• Gradient: wider range of analytes with different polarities analysed in one run

  • Gradient: more expensive equipment

  • Gradient: longer run times since column has to re-equilibrate to initial starting conditions before next run

  • Gradient may help resolve peaks that are not separated by isocratic runs


Stationary and solvent phases

Stationary and solvent phases

  • Silica particles a few microns across typically surface treated to alter properties

  • Surface treatments polar or non-polar

  • Solvent phase usually opposite polarity to surface

  • Polarity driven partitioning between solvent and surface of column particles


Detection

Out

In

Detection

Light

detector

  • Optical properties of compoundsLight passed through windows on a cell through which the solvent stream passesAbsorbance of UV or visible lightFluorescence emission of light at a certain wavelength after excitation by photons of a different wavelength

  • Mass spectrometryThe eluent stream is heated in a stream of gas to vaporise it. An electric charge is applied across the vapour to ionise the compounds.


Identification of compounds optical detection

Identification of compoundsOptical detection:

  • Like GC need comparison with authentic standards: retention time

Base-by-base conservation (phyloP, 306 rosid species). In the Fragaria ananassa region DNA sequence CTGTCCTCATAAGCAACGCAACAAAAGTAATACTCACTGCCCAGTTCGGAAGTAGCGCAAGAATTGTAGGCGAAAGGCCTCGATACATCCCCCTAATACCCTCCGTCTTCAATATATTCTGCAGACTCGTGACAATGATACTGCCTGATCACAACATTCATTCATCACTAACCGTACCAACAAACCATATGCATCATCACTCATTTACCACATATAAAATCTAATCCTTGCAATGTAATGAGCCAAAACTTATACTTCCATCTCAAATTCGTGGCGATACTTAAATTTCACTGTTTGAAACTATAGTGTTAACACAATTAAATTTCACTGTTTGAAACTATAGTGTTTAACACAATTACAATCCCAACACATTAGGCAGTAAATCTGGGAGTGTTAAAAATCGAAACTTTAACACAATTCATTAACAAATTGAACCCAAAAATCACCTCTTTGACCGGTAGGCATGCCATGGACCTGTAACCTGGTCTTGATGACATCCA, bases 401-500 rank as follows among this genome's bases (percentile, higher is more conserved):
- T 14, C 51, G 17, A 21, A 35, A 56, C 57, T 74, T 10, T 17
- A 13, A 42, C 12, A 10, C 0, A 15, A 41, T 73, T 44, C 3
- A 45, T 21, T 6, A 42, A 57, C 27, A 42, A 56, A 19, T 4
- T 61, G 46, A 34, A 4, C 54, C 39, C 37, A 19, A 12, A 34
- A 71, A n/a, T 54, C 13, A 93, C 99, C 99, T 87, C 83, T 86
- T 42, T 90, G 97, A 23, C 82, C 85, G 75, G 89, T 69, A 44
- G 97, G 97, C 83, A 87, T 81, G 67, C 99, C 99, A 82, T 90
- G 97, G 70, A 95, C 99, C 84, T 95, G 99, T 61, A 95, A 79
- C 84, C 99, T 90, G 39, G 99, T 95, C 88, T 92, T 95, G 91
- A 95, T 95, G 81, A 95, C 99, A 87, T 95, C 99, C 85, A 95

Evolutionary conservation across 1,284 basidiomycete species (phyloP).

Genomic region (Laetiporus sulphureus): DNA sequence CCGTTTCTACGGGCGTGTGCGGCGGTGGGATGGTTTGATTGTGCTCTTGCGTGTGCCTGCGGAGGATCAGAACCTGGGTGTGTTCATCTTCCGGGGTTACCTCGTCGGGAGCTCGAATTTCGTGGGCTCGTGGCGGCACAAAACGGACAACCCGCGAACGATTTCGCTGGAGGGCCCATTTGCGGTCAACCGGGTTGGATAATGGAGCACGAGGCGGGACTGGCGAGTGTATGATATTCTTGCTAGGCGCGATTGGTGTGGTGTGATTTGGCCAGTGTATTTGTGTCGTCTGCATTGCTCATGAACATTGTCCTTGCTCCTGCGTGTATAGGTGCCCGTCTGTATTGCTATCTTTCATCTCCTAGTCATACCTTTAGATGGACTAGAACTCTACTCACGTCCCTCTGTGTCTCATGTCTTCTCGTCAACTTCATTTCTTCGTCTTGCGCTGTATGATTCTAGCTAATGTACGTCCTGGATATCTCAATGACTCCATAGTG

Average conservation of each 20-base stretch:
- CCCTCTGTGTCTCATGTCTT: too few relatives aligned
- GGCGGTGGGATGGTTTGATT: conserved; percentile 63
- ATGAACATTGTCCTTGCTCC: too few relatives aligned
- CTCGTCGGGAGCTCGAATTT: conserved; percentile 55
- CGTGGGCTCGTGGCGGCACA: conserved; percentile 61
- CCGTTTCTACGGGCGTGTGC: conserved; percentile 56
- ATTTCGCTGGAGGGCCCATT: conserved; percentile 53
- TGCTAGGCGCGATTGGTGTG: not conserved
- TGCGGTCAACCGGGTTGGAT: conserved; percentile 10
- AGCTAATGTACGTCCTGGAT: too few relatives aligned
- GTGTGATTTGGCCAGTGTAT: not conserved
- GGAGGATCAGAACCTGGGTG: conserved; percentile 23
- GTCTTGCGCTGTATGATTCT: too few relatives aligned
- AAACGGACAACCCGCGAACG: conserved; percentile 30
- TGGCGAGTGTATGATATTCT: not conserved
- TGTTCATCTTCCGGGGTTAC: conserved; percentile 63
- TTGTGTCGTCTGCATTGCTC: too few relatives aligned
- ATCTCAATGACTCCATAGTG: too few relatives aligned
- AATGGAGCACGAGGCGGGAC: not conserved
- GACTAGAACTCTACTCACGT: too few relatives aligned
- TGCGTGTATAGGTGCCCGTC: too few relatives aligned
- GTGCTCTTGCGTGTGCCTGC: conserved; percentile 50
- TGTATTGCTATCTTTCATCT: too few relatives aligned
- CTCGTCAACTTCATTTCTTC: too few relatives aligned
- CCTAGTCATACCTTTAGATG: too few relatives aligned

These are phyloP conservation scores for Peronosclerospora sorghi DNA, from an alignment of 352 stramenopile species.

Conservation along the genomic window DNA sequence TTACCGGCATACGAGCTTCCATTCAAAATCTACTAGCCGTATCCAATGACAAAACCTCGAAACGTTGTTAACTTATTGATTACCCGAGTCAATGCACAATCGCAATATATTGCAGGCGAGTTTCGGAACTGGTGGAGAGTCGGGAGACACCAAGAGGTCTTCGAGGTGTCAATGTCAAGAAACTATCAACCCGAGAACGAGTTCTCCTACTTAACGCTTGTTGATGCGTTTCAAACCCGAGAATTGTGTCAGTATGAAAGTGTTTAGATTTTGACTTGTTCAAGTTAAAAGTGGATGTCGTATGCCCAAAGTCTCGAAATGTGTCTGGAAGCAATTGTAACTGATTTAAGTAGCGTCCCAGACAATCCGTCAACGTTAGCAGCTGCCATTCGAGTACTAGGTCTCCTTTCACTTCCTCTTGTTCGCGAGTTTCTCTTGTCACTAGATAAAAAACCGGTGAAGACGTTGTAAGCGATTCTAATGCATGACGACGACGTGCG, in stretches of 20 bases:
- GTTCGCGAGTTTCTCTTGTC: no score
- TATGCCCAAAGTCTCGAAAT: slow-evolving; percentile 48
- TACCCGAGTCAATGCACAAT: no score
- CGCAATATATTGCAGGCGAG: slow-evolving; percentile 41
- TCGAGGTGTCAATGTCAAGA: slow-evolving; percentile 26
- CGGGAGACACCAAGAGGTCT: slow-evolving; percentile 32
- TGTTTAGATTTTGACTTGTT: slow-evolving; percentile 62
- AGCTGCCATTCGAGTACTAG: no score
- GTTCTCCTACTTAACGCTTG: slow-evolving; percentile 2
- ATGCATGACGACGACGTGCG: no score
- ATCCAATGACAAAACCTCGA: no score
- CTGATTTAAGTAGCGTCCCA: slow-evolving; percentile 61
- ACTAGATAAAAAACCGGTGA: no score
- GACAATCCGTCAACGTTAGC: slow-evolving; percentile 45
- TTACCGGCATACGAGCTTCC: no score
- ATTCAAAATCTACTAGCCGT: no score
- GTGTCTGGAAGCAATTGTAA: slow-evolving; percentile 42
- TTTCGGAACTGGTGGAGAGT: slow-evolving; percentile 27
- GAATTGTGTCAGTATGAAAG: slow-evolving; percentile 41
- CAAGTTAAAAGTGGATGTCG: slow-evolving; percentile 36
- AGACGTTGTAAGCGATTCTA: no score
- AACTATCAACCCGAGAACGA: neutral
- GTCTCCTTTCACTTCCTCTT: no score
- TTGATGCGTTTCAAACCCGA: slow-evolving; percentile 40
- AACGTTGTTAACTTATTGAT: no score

• detectors set to work at a single wavelength have a degree of selectivity (only compounds that absorb at that wavelength detected), but give little evidence for identification

  • detectors can produce a spectrum, additional proof of identification, quality of confirmation depends on complexity of optical spectrum

Sample

Standard

Intensity

Intensity

Wavelength

Wavelength


Lc ms esi and apci

ESI

Probe

Charged

molecules

enter vacuum

region of MS

4kV applied to probe

Source

LC-MS ESI and APCI

DESOLVATION

REGION

APCI

Source

Probe

Charged

molecules

enter vacuum

region of MS

4kV applied to

Corona Pin to ionise

molecules

Corona pin


Singularly charged small molecules

409.1553

410.1655

411.1687

Singularly charged small molecules

With ESI and APCI you get limited mass information, spectra depends on conditions used

Identification difficult – no libraries of spectra for comparison.

Isotope Peaks


Esi of horse heart myoglobin mwt 16951 48

ESI of Horse heart MyoglobinMwt = 16951.48

Lots of charge per molecule mass spec is a mass/charge analyser. Work out original mass by reversing maths

+15

+14

+13

+12

+11

+10


Compounds in a chromatogram after one size and 3 polarity based purification steps

Compounds in a chromatogram after one size and 3 polarity based purification steps

Objective: purification of an unknown for identification. But, still a significant number of peaks – and hence compounds in sample (40L of bacterial broth now in a volume of 1mL).

Active compound detected by separate bioassay.


Overview

Overview

  • Difficult to analyse everything at once – true metabolomics

  • GC – good for volatiles. Combined with mass spectrometry can give information for identification

  • LC – good for non-volatiles. Limited information for identification of compounds even with mass spectrometry.